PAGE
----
Thomas has successfully handled cases before the Columbia Regional Office, Board of Veterans’ Appeals, Court of Appeals for Veteran Claims, and Court of Appeals for the federal circuit.  He has successfully represented veterans in claims involving PTSD, Agent Orange, Individual UNemployability (IU), reductions, and injuries to the knees, shoulders, back and feet, among others.


Unfortunately, while the VA has dramatically decreased the time it takes to make an initial decision, it has done so at the expense of processing appeals.  The result is that the time it takes to process an appeal has soared to frequently over two years. I believe the best way to effectively assist you is to make sure your best case is made to the VA during the appeal, so you don't have to suffer an even greater wait later.

A VA appeal is largely a waiting game.  My goal is to put together the documents (medical records, opinions, lay statements and memorandum) to make that wait worth it.  For perspective, during an October 2017 meeting, the Columbia Regional Office Appeals Coach informed us that Notice of Disagreements older than 1000 days (nearly 3 years old) are being given priority and they are working on Notice of Disagreements older than 730 days (approximately 2 years old).  We were also shown a pending inventory of appeals from the Regional Office and it is clear they are focusing mostly on those that had a Notice of Disagreement filed in 2014 and 2015). 

Are you Eligible?

Compensation benefits are paid to veterans by the Department of Veteran’s Affairs to compensate for ongoing physical or mental injuries that began or were made worse in connection with service in the armed forces.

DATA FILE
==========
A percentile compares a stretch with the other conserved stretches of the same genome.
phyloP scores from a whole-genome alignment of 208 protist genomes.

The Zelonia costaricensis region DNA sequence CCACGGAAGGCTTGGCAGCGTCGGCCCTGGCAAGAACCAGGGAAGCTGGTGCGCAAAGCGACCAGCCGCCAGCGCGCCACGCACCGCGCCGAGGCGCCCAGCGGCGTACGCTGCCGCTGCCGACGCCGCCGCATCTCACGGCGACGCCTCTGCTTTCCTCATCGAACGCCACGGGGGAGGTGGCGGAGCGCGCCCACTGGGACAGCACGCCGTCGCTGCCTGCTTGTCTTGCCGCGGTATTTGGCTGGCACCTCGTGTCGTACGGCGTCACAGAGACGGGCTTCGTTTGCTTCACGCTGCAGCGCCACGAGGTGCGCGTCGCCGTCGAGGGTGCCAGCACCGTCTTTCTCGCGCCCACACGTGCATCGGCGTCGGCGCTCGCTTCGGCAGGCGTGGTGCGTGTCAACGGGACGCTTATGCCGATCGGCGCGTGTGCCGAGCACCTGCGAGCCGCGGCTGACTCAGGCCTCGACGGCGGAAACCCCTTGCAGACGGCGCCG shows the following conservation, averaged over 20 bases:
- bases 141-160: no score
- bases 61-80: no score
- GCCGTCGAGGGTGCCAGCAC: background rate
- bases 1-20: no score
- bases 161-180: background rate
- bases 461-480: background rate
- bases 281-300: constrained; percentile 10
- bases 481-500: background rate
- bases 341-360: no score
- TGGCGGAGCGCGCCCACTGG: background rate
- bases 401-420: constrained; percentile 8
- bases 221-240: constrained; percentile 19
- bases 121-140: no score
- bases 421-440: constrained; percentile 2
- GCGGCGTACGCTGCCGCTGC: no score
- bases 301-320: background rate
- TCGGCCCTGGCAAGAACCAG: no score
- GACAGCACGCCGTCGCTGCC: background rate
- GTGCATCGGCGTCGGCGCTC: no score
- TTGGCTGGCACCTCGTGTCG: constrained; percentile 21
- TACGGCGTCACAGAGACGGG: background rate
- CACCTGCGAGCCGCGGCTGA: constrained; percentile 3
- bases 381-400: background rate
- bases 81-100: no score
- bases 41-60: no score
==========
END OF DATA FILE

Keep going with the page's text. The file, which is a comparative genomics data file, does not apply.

You may be entitled to veteran’s compensations benefits if the following apply:

1. You are a veteran of the armed forces,
2. You are currently suffering from a physical or mental impairment,
3. Your impairment began while you were on active duty OR the impairment was aggravated while you were on active duty, and
4. You were discharged under conditions other than dishonorable.

How Much Am I Entitled To?

Veterans’ compensation benefits are paid based on the percentage of disability caused by one or more impairments. Percentages of impairments range from 0% to 100% in increments of 10%. Not all impairments carry the full range of percentage of disability. As your percentage of disability increases, the amount of your monthly benefit increases. 

If you have more than one impairment and each impairment has a separate percentage, these will be combined for a total percentage of impairment, they are not simply added together. If the Veterans Administration determines that you have 100% disability or that you are unemployable, you will be entitled to the current maximum benefit rate. Currently a 10% rating equals a monthly benefit of $133 whereas a 100% for a veteran with a spouse and one child is $3,198.  In some cases an SMC rating could result in a much higher rating.

Dependent and Indemnity Compensation

If you are a qualifying family member of a deceased veteran, you may be entitled to on-going benefits if the veteran died as a result of a service-connected condition.

The Process